Aston Martin Reveals Fighter Jet-Inspired Roofless V12 Speedster Prototype

Topless terror.

Aston Martin

In early 2020, Aston Martin announced that an extremely limited-edition V12 Speedster without a roof or windshield would get an 88-example run. While renderings presented a characteristically refined vehicle in “Skyfall Silver” and detailing inspired by the F/A-18 Hornet fighter jet, photos of the prototype reveal a raw, menacing ride. 

Aston Martin

The sweeping broad shoulders, twin seat humps, and enlarged hood with a big “nostril”-like gap all look a helluva lot meaner in an all-black paint coat—especially with the test driver’s color-matched helmet peering over the top. As Miles Nurnberger previously said, the V12 Speedster’s design references multiple generations of Astons, from the vintage Le Mans-winning DBR1 and DB3S road car to the CC100 Speedster Concept that debuted in 2013.

Original rendering of the Aston Martin V12 Speedster

No updates have been provided with regard to specs, so we assume that a twin-turbocharged 5.2-liter V12 engine producing 700 hp and an ZF eight-speed with a limited-slip differential are under the shell. We can also see the dual-exhaust poking out of the diffuser’s rear, as promised. Predicted performance specs target a 3.5-second zero-to-62-mph time and a top speed of 186 mph.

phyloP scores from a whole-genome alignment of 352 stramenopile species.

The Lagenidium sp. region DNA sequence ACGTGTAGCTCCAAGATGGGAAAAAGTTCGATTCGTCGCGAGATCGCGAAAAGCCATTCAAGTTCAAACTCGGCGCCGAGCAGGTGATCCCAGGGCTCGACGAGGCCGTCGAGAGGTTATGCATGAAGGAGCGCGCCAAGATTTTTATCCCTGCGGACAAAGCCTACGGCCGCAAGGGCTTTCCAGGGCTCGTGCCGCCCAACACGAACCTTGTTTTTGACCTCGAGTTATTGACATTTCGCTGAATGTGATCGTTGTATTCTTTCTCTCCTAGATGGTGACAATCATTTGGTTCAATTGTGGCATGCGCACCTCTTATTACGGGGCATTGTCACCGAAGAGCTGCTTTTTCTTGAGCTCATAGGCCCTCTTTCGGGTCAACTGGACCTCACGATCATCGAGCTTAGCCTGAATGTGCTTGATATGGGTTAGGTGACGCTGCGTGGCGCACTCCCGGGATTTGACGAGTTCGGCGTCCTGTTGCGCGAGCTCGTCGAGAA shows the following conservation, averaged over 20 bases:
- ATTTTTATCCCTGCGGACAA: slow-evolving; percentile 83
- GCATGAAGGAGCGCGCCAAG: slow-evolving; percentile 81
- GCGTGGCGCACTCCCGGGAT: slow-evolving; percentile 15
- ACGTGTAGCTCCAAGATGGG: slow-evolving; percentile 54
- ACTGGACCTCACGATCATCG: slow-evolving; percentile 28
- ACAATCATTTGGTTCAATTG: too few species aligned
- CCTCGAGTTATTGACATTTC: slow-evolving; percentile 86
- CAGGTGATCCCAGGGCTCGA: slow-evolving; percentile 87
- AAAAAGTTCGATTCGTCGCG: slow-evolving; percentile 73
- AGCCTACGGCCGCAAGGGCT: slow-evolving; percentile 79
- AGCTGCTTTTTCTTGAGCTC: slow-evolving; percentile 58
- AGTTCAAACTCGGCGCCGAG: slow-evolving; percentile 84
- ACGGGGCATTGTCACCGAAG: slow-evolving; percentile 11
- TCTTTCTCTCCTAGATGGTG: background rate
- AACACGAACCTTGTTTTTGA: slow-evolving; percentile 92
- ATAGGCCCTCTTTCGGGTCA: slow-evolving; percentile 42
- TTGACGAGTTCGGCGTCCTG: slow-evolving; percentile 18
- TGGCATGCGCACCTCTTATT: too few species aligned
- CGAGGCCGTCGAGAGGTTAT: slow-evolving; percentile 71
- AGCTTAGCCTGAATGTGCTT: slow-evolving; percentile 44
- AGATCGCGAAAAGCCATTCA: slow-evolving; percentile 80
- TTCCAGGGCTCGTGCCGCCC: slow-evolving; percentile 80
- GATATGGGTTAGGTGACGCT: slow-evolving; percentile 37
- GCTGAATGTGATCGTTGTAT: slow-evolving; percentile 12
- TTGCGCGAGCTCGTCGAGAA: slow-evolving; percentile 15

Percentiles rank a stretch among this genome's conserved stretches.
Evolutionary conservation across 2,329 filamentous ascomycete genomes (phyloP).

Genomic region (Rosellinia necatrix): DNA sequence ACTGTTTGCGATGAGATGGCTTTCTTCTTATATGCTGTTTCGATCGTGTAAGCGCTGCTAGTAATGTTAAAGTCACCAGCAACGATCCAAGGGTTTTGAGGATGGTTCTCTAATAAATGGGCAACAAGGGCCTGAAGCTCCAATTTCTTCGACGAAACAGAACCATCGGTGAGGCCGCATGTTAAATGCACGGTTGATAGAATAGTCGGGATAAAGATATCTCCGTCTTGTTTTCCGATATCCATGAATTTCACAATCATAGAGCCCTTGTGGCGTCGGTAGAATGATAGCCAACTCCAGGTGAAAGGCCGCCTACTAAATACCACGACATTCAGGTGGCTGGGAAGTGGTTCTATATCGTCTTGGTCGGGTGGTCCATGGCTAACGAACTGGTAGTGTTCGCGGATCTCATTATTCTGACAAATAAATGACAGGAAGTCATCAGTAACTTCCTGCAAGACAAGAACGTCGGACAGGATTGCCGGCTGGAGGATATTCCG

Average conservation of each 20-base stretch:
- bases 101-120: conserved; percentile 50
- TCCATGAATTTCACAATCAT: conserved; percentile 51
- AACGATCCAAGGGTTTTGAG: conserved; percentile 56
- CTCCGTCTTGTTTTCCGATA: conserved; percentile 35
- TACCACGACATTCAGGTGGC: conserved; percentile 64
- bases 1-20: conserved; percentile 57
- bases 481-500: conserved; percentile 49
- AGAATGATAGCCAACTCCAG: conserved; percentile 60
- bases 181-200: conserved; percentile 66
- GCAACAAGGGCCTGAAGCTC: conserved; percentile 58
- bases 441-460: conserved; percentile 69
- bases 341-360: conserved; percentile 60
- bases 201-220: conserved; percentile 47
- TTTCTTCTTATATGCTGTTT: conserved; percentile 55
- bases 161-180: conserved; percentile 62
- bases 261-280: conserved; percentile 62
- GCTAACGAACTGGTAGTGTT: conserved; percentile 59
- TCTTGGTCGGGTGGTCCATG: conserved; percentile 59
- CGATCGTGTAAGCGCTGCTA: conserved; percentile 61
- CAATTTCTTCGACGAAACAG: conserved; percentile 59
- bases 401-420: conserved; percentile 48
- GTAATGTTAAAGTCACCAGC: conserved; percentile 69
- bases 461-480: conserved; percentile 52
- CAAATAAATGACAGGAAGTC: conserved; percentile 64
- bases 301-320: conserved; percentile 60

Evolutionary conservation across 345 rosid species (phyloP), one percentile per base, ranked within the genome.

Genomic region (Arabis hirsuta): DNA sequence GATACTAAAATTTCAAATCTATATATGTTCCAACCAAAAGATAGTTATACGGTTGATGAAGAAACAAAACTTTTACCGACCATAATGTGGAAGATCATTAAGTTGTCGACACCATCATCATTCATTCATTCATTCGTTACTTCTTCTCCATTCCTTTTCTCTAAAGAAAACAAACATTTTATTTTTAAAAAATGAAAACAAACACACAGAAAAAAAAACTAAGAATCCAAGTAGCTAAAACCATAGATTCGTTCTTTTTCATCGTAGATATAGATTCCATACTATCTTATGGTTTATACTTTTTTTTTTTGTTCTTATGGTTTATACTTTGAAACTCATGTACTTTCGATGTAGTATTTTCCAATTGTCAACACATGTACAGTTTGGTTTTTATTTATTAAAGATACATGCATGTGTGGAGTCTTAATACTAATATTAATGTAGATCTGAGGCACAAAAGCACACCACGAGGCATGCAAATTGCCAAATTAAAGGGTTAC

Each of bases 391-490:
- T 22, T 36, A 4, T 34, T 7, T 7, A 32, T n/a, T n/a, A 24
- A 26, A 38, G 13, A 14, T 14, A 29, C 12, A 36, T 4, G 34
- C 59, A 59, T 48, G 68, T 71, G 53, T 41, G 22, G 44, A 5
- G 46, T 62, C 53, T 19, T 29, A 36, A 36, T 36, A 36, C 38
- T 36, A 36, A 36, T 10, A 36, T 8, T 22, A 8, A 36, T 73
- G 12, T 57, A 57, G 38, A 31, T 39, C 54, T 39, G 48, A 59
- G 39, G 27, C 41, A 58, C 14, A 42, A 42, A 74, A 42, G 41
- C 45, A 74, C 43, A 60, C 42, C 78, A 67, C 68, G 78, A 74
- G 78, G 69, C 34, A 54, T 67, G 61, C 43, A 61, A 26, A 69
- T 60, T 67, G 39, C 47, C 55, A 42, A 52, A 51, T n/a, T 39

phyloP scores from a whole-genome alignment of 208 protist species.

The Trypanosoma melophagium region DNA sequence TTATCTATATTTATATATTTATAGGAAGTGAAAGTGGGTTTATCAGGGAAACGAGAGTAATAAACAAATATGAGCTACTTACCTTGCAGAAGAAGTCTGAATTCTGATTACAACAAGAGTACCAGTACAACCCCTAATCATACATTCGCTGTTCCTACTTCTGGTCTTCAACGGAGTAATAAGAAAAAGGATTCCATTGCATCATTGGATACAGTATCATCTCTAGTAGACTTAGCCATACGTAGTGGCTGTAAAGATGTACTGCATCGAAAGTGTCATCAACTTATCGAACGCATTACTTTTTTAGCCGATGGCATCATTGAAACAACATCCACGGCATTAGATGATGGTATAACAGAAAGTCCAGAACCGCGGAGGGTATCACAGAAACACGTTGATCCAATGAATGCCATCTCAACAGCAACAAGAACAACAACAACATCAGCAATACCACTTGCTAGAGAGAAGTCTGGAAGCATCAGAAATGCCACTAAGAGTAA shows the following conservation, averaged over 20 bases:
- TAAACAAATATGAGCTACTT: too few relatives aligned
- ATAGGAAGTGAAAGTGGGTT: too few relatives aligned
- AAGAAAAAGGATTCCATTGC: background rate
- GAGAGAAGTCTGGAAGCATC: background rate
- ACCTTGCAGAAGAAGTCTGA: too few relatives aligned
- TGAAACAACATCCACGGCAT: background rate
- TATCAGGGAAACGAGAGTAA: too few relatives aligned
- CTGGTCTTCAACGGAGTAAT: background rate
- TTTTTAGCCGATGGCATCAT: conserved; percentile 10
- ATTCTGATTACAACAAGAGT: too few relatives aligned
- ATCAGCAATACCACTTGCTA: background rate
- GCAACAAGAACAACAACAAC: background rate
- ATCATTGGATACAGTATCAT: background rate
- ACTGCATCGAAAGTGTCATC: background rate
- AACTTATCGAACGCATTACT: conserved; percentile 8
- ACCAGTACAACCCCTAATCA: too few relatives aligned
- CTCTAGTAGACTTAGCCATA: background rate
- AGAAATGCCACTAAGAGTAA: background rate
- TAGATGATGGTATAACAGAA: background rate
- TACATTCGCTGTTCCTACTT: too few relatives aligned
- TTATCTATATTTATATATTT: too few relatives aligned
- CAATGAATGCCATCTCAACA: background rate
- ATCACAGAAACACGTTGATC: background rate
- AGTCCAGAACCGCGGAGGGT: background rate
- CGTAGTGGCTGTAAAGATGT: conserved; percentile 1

Aston Martin

The V12 Speedster’s aluminum architecture is derived from the flagship DBS Superleggera and Vantage models, including its independent double wishbone front suspension, multi-link rear suspension with coil springs, and adaptive damping in Sport, Sport+ and Track modes. It rides on standard 21-inch forged center lock alloy wheels that, with just five spokes, offer a restrained aesthetic that complements the shell’s bold lines. Carbon ceramic brakes provide stopping power.

Aston Martin

Car and Driver reports that the coronavirus crisis,  a close call with bankruptcy, and the departure of CEO Andy Palmer have all tested Aston’s resilience since the V12 Speedster first made the rounds, but things are looking up. A spokesman told the auto mag that three-quarters of cars have already been sold, even at an astronomical price of $800,000-plus. Not bad for a car that’s only drivable in perfect weather.   


Brandon Friederich